The Bookish Life: Anthony Bourdain
Anthony Bourdain rolled up his right sleeve to show off his tattoo — not of a beating cobra heart or other adventure from his Travel Channel show “No Reservations. It comes from a book, Sarah Bakewell’s “How to Live: A Life of Montaigne in One Question and Twenty Attempts at an Answer,” which describes a coin Montaigne had struck. Bourdain explains that the coin, and the tattoo, bear the 16th century essayist’s “personal motto, basically, ‘I suspend judgment’ in ancient Greek.”
Bourdain, known for devouring food and travel, is an equally avid reader. He was reading before he entered kindergarten, has maintained a lifelong passion for books and in 2000 hit the bestseller list with his candid memoir, “Kitchen Confidential.” This month, Ecco, part of HarperCollins, announced that it will create an imprint for Bourdain, putting out four to six books a year that he brings to the publisher. What’s his title? “I’m not sure. I should ask for business cards,” he said, sitting down on a recent drizzly afternoon inManhattan.
What made you want to jump into publishing?
I was asked if I’d be interested in having my own imprint at Ecco with [publisher] Dan Halpern; that’s really all I needed to hear. I never imagined it to be my fast track to publishing magnate-hood. I’m at the point in my life and my career where I’ve been really lucky to collaborate with people who I really like. I’m writing with David Simon [on “Treme”], I’m doing a comic book with Vertigo, and I have a long, very happy professional and personal relationship with Halpern; he’s a very interesting guy with very eclectic taste. Do I want to collaborate with Dan Halpern picking books? Giving opportunity to authors I’m passionate about, new authors as well as reprinting stuff I feel is completely neglected? Oh, yeah.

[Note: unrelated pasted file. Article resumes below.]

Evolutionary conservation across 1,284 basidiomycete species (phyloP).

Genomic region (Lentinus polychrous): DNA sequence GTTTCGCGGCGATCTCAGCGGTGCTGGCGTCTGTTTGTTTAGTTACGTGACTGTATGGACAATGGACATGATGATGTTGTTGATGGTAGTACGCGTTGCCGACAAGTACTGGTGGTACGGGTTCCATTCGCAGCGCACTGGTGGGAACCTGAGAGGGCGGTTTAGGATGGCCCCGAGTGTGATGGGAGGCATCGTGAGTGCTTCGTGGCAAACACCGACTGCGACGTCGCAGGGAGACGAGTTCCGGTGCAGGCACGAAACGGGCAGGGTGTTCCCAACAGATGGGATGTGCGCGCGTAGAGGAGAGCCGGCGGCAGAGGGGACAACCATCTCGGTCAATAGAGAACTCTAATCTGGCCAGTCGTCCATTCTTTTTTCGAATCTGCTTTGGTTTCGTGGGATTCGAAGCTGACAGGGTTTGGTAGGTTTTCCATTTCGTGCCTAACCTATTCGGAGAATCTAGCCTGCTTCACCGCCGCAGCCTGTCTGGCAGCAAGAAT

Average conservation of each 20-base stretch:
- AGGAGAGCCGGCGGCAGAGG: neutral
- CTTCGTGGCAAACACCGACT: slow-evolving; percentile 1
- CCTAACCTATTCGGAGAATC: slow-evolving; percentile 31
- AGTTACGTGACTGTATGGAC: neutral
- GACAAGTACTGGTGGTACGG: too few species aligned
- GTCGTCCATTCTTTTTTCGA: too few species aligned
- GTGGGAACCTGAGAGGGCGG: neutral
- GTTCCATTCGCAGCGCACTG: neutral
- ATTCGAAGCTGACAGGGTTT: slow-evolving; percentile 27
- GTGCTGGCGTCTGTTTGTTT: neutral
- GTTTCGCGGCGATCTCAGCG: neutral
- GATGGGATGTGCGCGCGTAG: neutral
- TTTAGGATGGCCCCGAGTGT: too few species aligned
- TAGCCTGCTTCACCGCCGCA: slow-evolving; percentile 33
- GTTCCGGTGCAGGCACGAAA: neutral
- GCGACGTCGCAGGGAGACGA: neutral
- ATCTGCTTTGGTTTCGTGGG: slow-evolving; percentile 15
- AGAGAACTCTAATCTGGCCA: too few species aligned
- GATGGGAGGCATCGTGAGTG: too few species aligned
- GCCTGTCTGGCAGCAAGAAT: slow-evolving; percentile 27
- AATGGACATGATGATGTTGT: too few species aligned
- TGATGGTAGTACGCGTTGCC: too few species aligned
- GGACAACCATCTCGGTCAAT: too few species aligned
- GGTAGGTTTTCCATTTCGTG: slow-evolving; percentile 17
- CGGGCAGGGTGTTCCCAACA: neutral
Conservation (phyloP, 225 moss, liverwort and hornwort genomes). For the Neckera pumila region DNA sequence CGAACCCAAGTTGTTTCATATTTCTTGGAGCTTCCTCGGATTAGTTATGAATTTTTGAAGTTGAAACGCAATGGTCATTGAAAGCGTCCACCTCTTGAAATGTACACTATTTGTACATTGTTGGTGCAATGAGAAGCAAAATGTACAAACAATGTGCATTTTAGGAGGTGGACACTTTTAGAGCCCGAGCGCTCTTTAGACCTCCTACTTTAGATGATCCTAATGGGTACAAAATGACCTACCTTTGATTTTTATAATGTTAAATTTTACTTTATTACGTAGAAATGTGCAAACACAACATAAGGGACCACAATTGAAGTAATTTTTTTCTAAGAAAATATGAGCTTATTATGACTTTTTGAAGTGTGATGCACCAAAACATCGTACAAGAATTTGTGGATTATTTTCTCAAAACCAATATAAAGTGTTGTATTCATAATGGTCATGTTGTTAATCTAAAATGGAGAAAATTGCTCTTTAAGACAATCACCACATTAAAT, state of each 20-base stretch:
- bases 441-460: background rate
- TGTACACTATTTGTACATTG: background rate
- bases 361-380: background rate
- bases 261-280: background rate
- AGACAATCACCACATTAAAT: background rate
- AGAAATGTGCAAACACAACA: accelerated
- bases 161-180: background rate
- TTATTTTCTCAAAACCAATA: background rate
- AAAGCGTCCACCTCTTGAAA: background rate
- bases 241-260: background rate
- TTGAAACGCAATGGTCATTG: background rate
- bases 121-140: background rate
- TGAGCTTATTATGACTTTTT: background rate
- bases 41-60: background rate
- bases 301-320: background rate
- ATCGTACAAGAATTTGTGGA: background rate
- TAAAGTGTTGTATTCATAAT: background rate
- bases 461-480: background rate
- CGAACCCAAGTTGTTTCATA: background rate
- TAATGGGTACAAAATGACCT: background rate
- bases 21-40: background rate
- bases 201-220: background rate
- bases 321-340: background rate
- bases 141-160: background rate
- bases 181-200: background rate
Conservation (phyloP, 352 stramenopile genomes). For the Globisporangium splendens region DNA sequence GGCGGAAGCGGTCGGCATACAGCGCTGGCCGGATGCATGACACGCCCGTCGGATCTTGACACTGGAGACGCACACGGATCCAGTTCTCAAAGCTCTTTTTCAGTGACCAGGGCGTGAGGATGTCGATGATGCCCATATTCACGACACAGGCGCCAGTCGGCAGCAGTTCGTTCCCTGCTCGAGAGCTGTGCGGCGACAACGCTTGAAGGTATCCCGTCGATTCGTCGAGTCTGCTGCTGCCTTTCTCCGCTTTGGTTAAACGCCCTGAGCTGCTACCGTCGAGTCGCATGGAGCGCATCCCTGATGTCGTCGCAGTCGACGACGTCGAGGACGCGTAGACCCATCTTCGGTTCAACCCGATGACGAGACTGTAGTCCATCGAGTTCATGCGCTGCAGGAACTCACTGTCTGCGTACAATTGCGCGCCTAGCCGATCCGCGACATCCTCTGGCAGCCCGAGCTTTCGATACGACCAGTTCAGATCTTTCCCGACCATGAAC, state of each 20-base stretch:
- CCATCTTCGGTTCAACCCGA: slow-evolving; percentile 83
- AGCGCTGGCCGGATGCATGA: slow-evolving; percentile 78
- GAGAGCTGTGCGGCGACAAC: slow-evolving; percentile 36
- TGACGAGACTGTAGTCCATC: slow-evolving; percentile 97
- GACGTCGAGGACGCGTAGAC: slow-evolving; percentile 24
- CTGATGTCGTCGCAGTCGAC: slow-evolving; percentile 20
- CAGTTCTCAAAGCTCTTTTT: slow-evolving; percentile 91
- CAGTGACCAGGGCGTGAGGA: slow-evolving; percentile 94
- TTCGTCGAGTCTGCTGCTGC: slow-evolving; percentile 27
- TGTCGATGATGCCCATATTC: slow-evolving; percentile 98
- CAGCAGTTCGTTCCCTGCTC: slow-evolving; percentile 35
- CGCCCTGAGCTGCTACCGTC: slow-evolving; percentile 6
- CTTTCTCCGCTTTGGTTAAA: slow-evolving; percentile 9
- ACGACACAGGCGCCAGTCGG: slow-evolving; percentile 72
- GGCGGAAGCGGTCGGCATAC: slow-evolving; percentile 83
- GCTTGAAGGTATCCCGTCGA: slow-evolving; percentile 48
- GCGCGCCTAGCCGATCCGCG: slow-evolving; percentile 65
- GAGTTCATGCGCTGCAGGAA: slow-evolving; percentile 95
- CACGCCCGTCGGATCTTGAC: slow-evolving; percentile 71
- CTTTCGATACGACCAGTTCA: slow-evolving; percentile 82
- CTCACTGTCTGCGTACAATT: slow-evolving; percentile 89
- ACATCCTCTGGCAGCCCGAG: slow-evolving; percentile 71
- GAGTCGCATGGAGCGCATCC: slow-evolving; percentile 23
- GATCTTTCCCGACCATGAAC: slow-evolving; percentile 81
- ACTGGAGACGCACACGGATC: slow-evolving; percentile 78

I heard you were interested in republishing the work of essayists.
I read a lot of essayists, I love essayists, I love essays. I’m a huge Joan Didion fan, I’m a huge Montaigne fan. It might be unlikely in the extreme that I’ll be able to reprint Orwell, but given the opportunity, I sure would. To me, there are certain books and authors that I feel evangelical about. And there have been in the past a number of authors, not just chefs but also authors, who I have really believed in and I have hectored my agent into taking on, or pestered Dan [Halpern] until he published them, and that was very satisfying to me. To do it in an official capacity is deeply, personally satisfying.
I have a wide range of interests: I love music, comic books, crime fiction, nonfiction, history. I like cool stuff, and given the opportunity to bask in the reflected glory of somebody who I can feel smart enough to have recognized, great.
How did you decide to start writing?